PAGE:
Alfie Kohn wrote an article about play that puts its finger on something that has started to bother me lately.
On the whole, I approve of the recent directions in early childhood education. I like that play-based learning is valued and getting a higher profile. I like having an EYLF. I like that all early childhood educators are recognised as educators. I like a more highly trained workforce, with better pay and working conditions. I like the push to be better at describing and communicating the value of what we do with children.
But I have this niggling doubt that all this talk of identifying the learning, and documentation, and planning what the child will do next, and intentional teaching poses a danger. What if this actually has the effect of downgrading the value of play? What if it makes us think that only play that is leading somewhere, only play that is guided, only play with demonstrable learning outcomes that fit the parameters of some document, only play that has been subjected to adult intention is valuable?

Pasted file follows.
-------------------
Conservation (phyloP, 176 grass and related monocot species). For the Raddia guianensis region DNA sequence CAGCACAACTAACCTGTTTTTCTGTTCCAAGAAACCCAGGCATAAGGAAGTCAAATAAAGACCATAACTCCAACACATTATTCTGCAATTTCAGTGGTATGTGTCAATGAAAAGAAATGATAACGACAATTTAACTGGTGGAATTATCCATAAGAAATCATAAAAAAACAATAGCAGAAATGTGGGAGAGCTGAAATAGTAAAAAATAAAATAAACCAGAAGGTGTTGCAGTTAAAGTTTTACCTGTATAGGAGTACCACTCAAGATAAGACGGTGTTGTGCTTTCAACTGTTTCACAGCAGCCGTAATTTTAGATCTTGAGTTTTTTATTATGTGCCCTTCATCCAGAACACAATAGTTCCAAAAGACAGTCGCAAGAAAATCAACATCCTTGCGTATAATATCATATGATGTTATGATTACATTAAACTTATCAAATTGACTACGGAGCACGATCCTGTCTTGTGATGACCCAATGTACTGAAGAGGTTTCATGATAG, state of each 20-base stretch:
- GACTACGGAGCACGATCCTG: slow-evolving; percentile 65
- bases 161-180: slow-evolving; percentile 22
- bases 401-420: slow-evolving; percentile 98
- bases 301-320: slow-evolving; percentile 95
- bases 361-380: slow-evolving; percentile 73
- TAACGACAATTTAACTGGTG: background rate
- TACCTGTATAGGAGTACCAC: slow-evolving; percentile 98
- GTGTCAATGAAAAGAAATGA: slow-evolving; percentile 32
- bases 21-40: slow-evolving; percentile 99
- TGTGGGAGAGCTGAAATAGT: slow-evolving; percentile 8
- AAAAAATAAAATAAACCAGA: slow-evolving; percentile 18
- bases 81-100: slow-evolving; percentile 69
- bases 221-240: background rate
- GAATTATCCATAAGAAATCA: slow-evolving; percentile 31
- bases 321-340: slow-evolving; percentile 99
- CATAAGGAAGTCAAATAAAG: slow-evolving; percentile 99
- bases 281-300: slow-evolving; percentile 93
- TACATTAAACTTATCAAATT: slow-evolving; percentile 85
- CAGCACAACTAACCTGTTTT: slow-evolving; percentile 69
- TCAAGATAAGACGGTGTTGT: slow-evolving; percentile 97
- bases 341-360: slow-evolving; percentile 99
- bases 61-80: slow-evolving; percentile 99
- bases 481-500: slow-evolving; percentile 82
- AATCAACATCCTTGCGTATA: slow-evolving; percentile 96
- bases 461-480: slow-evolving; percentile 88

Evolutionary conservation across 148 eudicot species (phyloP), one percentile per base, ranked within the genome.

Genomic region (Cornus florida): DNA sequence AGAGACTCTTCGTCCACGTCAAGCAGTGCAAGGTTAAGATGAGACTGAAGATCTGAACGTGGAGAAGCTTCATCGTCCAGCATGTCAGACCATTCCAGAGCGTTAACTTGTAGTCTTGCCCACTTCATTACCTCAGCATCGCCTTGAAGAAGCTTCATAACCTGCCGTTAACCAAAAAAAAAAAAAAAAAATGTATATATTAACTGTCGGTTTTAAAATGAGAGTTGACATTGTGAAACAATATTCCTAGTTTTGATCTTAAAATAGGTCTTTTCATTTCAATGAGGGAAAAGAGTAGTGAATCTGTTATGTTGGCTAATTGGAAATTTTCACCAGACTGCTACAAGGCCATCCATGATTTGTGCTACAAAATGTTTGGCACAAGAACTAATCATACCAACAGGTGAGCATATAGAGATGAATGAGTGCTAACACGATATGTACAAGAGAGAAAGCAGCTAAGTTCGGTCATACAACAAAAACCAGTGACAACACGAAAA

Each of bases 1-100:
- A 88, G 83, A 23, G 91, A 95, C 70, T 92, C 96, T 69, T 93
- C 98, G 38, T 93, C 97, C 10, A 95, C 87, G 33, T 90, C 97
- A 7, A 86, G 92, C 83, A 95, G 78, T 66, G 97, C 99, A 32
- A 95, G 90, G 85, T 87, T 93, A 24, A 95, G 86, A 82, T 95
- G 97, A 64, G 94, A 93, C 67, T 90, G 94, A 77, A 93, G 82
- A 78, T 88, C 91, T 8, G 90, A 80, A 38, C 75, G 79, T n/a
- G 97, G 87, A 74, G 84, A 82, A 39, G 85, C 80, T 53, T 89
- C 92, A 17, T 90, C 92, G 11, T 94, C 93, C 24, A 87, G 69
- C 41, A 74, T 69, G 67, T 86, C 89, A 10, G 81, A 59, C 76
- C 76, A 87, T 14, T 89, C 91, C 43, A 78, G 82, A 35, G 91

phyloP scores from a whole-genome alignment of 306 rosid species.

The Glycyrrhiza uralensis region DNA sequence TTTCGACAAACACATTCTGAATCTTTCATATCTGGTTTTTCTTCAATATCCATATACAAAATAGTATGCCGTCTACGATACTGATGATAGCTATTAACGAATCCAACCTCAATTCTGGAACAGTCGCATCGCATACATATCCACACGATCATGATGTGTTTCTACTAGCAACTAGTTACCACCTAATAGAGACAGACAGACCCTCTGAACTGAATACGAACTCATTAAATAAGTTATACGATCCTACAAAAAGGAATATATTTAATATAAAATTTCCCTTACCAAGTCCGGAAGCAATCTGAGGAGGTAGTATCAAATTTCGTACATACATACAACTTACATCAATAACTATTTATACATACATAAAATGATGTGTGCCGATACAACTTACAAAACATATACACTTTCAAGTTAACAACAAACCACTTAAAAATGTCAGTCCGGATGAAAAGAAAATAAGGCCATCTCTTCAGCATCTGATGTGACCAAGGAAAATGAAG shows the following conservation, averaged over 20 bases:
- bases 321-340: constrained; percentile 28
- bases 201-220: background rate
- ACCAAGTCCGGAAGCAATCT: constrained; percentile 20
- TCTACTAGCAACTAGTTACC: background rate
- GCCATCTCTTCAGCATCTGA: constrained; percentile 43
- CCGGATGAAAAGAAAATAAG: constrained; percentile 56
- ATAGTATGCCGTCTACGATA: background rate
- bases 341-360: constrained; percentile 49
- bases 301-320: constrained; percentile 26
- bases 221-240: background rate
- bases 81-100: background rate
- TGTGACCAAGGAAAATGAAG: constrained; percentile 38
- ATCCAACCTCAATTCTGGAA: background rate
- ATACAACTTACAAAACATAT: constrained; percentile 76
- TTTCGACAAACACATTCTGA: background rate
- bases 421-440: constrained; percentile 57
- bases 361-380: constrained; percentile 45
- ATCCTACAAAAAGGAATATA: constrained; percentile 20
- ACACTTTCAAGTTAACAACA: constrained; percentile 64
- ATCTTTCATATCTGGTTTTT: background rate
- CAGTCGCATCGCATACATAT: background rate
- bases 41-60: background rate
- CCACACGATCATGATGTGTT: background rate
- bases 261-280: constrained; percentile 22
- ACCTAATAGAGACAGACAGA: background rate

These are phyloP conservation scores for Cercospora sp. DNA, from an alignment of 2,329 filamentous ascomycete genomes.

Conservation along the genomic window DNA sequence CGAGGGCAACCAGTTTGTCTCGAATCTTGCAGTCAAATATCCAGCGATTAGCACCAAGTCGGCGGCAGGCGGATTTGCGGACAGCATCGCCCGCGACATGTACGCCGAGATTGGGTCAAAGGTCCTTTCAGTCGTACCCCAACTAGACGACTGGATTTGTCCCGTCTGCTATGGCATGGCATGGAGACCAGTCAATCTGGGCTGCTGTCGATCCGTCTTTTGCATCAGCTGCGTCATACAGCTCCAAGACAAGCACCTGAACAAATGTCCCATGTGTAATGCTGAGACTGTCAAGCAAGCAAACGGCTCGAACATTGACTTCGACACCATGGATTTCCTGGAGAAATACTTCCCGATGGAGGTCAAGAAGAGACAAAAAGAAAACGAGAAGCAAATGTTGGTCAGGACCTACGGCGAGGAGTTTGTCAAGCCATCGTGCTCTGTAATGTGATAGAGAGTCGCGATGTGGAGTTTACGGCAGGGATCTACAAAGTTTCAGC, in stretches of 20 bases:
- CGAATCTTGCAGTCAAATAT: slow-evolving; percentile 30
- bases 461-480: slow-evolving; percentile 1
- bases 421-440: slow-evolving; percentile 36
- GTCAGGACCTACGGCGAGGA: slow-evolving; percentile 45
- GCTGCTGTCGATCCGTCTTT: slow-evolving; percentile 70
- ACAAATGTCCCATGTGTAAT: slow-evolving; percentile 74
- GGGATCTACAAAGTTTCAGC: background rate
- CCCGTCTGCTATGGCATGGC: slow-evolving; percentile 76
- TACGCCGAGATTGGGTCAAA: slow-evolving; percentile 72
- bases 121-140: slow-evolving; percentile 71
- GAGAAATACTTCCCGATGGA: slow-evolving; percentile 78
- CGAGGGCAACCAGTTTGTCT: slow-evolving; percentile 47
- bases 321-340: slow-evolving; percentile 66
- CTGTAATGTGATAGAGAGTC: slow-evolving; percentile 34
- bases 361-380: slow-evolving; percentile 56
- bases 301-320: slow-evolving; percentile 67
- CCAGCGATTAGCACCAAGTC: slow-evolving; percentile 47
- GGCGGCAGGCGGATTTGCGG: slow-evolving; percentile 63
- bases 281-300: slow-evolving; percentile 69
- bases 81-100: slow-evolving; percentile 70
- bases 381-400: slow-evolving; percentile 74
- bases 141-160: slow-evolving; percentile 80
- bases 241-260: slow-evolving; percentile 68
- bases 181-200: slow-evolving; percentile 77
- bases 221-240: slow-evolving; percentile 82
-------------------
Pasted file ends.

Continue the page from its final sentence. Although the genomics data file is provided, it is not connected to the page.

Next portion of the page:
Play is intrinsically good.
Play is intrinsically good for children.
Time that is for just playing is good time.
Kohn points out that play and work do not exhaust the options. Learning can be something that is neither play nor work.
Playful learning can be fun. Playful learning can allow freedom. It can allow children to construct their own understandings as active learners. It can engage students. But if someone else has set the goals, and monitors whether you are learning the things they want you to learn, it is no longer just playing.
I could employ a builder to make something to my design and specifications. But if I want a work of art, I have to let the artist create it.
When I offer playful learning opportunities, the child is like the builder. When I let the child just play, the child is the artist.
I want my program to have both playful learning and just playing.
I want to have the courage to let children play just because.